Hooman, Nancy's charming new bartender friend, directs them to a guy for passports, but Andy somehow ends up being tasked with the murder of the guy's daughter's fiancé. Who happens to be Hooman. So suddenly Andy's in the middle of this Sunni-Shia conflict with a scary business guy on the one hand and this dear young bottle service douchebag on the other, trying to play both sides off each other.
Silas gets about one beer in with Lars before admitting his paternity worries; being told that his high school girlfriend might have hidden a now college-age kid from him sends Lars into a tailspin. Andy tries to explain to Silas how it's probably not true and doesn't matter anyway, but you know Silas. He's going to wig until he's done wigging. Or at least until Andy makes the most rational suggestion of all, which is: Ask Nancy.
Mr. Schiff drinks a bunch of the invented drug drink and goes into a whole delightful meltdown, which Shane enjoys just as much as anybody else watching it would. Doug, on learning sadly that he was not included in the passport plan, rushes off to make his own arrangements. I'm guessing at least this and the Andy-murder plot will be the things that Owen Meany themselves into the finale cliffhanger and getting Nancy off whatever hook she's on. And speaking of, what's Nancy doing?
Well, tracking this Ellis Tate who approached her in the graveyard, since Schiff remembers Ellis Tate being a chubby happy girl and not Chuck Klosterman at all. Over at the library, she's attacked by the wonderful, perfect, sorely missed genius Stephnie Weir, and confirms Schiff's story. Arranging that coffee date, Nancy manages to sneak into his motel room and find all his sneaky spy stuff, including the dossiers and whatnot on their whole family, going back to the tunnel (possibly as far back as Peter?).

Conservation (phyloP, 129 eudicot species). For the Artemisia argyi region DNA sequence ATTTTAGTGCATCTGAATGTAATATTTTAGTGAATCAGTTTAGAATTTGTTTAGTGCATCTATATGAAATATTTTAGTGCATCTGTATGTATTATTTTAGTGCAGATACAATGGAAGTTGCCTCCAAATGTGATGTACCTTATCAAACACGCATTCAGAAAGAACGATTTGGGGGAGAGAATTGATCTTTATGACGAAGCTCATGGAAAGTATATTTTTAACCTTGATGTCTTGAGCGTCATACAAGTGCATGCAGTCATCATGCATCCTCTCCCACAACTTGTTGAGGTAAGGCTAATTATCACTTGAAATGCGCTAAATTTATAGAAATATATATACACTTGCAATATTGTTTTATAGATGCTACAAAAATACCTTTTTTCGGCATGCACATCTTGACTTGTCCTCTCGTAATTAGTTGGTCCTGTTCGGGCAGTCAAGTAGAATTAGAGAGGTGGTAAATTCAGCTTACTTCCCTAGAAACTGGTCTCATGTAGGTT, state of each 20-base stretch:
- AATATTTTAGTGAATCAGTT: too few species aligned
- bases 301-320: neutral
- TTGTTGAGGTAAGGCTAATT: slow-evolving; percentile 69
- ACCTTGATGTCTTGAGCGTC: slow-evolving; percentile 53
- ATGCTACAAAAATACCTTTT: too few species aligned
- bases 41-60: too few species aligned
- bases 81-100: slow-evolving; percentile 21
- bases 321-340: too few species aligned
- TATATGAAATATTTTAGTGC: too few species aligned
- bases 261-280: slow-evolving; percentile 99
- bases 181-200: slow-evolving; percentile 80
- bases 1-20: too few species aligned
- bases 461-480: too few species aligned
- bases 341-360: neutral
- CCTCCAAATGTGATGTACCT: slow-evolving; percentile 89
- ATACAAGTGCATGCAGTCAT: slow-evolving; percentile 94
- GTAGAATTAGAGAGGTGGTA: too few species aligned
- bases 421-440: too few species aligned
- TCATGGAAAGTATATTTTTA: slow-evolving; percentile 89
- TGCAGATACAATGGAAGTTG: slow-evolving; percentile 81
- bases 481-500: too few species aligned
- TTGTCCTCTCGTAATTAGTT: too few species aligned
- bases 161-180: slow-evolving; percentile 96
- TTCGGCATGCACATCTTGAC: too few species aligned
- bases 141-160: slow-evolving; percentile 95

This Vaughn Coleman, is he FBI? Working for Esteban? Part of the video camera thing? None of the above: He's a writer for the San Diego County Tribune, as Nancy finds out when she has to mace him halfway through sneaking his sneaky stuff, doing a story on Nancy's whole weird life. Which Nancy's all too willing to describe, if he'll help her get out of the country for good.
Nancy's conversation with Hooman Jaka, the ladykiller bartender guy, starts off in a pretty bad place: Apparently tomorrow night, her next delivery, will also be "Wax On Wax Off" night, in which quote "ladies who show me the bald stuff get in free." First of all, "ladies" who show strangers their "stuff" are not ladies. Second of all: Gross in every way. That makes me want to put on a skeleton costume and sweep the leg of the universe.
Of course Nancy asks about the guys and their bald stuff, which he calls "just sick" but actually outside of porn, where it's utilitarian, in real life I think it's a brilliant strategy, not just because of forced-perspective reasons like the Hobbits but mostly because it makes it look vulnerable, like a baby bird, and you want to make it feel better. Like in that Kate Bush song where she finds the scared baby fox. (Not that Kate Bush would be welcome, at least not on WOWO night.)
But there's a sort of feminist twist to this encounter and this season that seems pretty half-baked, as per with this show, that comes around in a sec. So but still, I'm not qualified to talk about waxing because I don't understand it. Like, I think Precious's mom is about the worst thing in the world because when she's not talking about how obesity is this moral victory, she's parading around her unshaven legs like they are also a moral victory. I don't care about lady-legs one way or the other, but I do hate grandstanding.
And I remember that I complained about Precious's Mom in like, the larger sense, how everything about her is horrible because that's her choice, and this girl I know was like, "You'd prefer she had hairless legs like a tween?" And what I think was going on there was base-level Jezebelism ("Calling that person fat is racist and that's homophobic!") where you just get to bitch, about anything, on the imaginary internet, to people who agree with you, and feel like a heroine? But I think also it was just getting legs and vaginas confused, and thinking the outrage would do double-duty.
But so now, implicated, I have to worry about shaven vaginas and unshaven vaginas, when before I thought vaginas were pretty great, when I thought about them at all. Either way, if you're showing me your stuff -- whether it's your actual stuff or your historical stuff -- you are unwelcome at best, because it's unsavory. Shave them or don't, just don't make it my personal problem. And this show, sometimes it's like that too. But I think that the show makes a very valid point about the difference between sexism and misogyny that the internet maybe never understood in the first place, and has no real reason ever to do so, because self-serving stances are what the internet is about.